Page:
Thursday, February 16, 2012


I don't recall anything in the written record about the bedtime rising of the pre-contact Chamorros.  Of course, there's a lot to go through so maybe there is mention of it somewhere.

But what is easily called to mind is the description, by missionaries and others, that the Spanish-era Chamorros were early risers and were proud of it.  How early? Try 4AM!

Even today, from Guam to Saipan, if you go to a 6AM Mass in church, you're likely to see many man åmko'.  I know of senior volunteers who opened churches at 5AM or earlier - in the recent past, not ages ago.

Reasons for such a habit?

1. Agriculture
Farming on Guam
Early 1800's

Nobody wants to be out in the fields past 10 or 11AM in the boiling sun.  Spanish-era Chamorros did much more farming than their ancestors, who did more gathering and fishing.  So our forebears tried to get as much of the outdoor work over with before midday.  Tilling the soil as soon as the sun rose (6AM or so) meant being up by 5, if not earlier.  During the hot part of the day, one ate, took a siesta, worked in the shade.  Then, one could resume more outdoor work when the sun was less brutal towards the end of the day.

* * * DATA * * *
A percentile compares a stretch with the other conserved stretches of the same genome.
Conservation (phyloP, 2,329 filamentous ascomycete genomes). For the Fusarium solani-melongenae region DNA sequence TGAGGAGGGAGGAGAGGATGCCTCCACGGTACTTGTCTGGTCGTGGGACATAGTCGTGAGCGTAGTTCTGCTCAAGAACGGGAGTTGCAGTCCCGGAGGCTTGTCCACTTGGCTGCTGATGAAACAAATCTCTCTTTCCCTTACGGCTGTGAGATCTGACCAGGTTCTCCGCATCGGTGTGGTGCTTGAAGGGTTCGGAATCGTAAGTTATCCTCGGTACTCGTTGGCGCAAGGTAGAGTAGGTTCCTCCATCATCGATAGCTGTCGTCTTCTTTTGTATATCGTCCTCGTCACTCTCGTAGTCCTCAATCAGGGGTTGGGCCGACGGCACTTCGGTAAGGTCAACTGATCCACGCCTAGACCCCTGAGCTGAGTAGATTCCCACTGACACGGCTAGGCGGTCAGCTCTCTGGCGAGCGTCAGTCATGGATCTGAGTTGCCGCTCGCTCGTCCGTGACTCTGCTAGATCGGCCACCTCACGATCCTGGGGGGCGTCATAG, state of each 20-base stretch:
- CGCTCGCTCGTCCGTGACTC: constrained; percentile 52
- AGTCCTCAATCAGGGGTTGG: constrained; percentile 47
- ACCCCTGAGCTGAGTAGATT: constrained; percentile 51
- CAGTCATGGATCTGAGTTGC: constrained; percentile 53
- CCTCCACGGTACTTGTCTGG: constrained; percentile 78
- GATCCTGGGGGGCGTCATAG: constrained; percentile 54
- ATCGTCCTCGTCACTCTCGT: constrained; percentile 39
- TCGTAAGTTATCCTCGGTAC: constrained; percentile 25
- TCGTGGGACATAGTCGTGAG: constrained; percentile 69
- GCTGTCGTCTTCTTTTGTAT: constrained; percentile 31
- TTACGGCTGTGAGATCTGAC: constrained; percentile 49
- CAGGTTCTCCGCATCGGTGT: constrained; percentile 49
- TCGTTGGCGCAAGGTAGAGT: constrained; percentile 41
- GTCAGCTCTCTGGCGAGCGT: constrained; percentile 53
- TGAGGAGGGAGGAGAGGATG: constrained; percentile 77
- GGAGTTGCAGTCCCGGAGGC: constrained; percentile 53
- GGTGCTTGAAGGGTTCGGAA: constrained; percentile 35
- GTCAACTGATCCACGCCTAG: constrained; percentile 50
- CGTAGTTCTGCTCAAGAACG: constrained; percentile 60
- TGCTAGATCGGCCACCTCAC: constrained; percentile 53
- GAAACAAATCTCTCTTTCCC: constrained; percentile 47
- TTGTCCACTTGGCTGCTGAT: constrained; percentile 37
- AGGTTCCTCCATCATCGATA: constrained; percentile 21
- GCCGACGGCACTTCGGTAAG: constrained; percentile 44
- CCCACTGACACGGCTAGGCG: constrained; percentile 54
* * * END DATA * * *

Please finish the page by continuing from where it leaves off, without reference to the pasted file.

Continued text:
2. Religion
The agrarian context of the Spanish Marianas jived well with the rhythm of church life.  In those days, anyone intending to receive communion had to fast completely from midnight on.  That meant one wanted Mass as early as possible!  Because priests had to receive communion every day, since they said Mass every day, priests said Mass as early as possible, even as early as 4:30AM.  Most people would not receive communion every day, or even every week or month, but many went to Mass every morning nonetheless before heading out to the ranch.  So, one got up at 4AM to make it to the 4:30 or 5AM Mass.

The routine of the day was regulated by the church bell.  At the first bell (åtba) got people up, to get started preparing for Mass.  That bell was rung at 4AM, something which the first American governor did not appreciate.

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